Going into his start on Sunday against the Pirates, the Mets ace knew his bullpen was depleted after sending four pitchers to the mound the previous day, and he knew off-days and blowout wins aren't very common this time of year.
So Santana decided to take one for the team -- by pitching a shutout gem.
"I wanted to give the guys out there a break," he said. "That's why I'm happy I pitched the complete game. That it was shutout, too ... that's better."
Thanks to that start, and another solid one on Tuesday, the veteran left-hander split Bank of America National League Player of the Week honors with Astros third baseman Ty Wigginton.
Wigginton finished off the week with an NL-leading .571 batting average, four home runs, 11 RBIs and nine runs scored.
Santana went 2-0 with a 1.69 ERA, giving up just three runs on 11 hits and two walks while striking out 13 in 16 total innings. Thanks in part to his dominance, the Mets rolled to six wins in seven games against the Nationals and Pirates, and they came out of it a season-high 4 1/2 games up in the NL East.
On Tuesday, Santana surrendered three runs to the Nationals in seven innings to lead the Mets to a one-run victory.
Then, on Sunday, he did pretty much everything right, throwing 75 percent of his 113 pitches for strikes to record the fifth shutout of his career and first in a Mets uniform.
The shutout was the first by a Mets starter since Oliver Perez on Sept. 6, 2006.
In his first season in the NL, the 29-year-old has earned the six-year, $137.5 million contract he signed this offseason, leading Mets starters in winning percentage, ERA and innings pitched.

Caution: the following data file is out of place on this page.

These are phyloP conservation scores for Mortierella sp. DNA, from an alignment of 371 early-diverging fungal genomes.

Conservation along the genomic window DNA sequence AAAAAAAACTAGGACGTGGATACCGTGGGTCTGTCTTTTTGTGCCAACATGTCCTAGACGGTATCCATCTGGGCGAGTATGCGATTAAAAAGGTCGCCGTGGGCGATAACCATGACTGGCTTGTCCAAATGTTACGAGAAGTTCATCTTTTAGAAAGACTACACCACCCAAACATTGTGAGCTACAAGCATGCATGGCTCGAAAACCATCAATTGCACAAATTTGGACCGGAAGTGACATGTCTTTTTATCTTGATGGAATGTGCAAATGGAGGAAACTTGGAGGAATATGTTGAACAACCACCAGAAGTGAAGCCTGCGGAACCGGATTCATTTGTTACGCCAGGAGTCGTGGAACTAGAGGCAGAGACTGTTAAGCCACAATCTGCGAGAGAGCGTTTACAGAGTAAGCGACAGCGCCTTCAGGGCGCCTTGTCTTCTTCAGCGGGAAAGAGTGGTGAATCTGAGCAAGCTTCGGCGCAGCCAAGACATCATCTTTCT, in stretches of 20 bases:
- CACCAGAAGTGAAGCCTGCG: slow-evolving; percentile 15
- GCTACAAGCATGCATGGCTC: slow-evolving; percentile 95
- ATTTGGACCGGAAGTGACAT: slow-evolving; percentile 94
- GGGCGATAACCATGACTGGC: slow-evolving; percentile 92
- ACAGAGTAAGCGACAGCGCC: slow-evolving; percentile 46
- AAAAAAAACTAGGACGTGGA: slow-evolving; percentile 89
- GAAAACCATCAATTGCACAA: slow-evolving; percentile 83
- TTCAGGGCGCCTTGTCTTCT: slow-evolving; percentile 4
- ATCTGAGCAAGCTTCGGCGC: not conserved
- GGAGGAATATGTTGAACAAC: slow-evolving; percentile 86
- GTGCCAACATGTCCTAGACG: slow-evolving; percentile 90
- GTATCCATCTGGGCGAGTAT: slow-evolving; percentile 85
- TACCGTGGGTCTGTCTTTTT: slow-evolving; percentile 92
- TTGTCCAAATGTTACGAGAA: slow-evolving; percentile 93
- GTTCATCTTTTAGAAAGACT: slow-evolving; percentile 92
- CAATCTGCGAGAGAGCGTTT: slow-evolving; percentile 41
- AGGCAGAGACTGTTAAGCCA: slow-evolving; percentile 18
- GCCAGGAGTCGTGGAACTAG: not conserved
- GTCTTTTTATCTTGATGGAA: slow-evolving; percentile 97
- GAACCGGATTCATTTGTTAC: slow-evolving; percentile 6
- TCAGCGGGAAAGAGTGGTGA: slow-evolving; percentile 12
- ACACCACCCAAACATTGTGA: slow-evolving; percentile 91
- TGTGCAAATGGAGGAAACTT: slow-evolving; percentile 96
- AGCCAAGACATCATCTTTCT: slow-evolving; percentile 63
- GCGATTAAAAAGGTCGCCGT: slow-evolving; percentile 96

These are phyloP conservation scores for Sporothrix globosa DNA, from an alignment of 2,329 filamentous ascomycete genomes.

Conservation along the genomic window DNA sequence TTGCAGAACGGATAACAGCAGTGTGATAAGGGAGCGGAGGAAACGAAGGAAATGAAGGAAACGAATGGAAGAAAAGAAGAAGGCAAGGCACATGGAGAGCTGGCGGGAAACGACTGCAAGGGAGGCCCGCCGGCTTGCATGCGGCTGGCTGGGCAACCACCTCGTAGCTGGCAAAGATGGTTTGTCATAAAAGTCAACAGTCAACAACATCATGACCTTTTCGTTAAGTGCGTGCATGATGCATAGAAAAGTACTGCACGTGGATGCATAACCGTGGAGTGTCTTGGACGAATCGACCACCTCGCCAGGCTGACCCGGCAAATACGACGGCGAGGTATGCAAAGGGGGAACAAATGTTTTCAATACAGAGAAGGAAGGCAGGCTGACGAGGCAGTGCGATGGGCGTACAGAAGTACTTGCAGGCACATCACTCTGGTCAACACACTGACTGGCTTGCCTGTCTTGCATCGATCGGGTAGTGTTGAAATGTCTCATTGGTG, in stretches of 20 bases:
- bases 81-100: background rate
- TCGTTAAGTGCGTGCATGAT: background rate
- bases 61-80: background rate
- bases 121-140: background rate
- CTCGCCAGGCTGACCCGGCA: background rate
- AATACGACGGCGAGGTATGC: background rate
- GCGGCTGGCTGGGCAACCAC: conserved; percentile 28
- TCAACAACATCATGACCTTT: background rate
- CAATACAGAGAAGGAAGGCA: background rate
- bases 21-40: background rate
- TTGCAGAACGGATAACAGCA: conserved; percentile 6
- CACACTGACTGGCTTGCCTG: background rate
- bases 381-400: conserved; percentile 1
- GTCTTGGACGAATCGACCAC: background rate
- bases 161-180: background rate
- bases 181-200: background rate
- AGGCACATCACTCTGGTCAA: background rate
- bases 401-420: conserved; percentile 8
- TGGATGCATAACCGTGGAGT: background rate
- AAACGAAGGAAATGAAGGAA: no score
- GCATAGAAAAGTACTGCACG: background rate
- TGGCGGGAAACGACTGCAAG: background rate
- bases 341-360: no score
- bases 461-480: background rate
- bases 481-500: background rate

But he isn't done yet.
"This is just the beginning," said Santana, who won Player of the Week honors for the fourth time and first in the NL.
You can't really hit the ball if you don't see it.
This year, Wigginton is apparently seeing it better than ever.
In his seventh year in the Major Leagues -- and first full season with the Astros -- the six-foot right-handed hitter has been surging in August, batting .473 with six home runs and 16 RBIs in 16 games while bouncing around from left field to third base.
So far this season, he's batting .308 -- 30 points higher than his previous career high.
He said the reason for that is simple.
"I'm seeing the ball good, there's no doubt about that," said Wigginton, who won Player of the Week for the first time in his career. "I think it's just one of those things. I've always felt if I get my at-bats, the numbers will be there in the end."
Last week, Wigginton was even better, getting multihit performances in six games -- including three straight three-hit games -- putting up a .586 on-base percentage and singlehandedly carrying the Astros offense on Sunday by hitting a three-run homer off future Hall of Famer Randy Johnson that proved to be the difference in a 3-0 win.
"I think he's a little more selective than in the past," said Astros manager Cecil Cooper, whose team went 5-2 last week. "He's hitting a lot of balls to right-center, and when he hits the ball to right-center and gets base hits the other way, he's a much better hitter."
Other nominees last week included Wigginton's teammates Lance Berkman and Roy Oswalt; Santana's teammates Mike Pelfrey and Jose Reyes and Andre Ethier, Matt Kemp, Jeff Kent and Manny Ramirez of the Dodgers.
Alden Gonzalez is an associate reporter for MLB.com. This story was not subject to the approval of Major League Baseball or its clubs.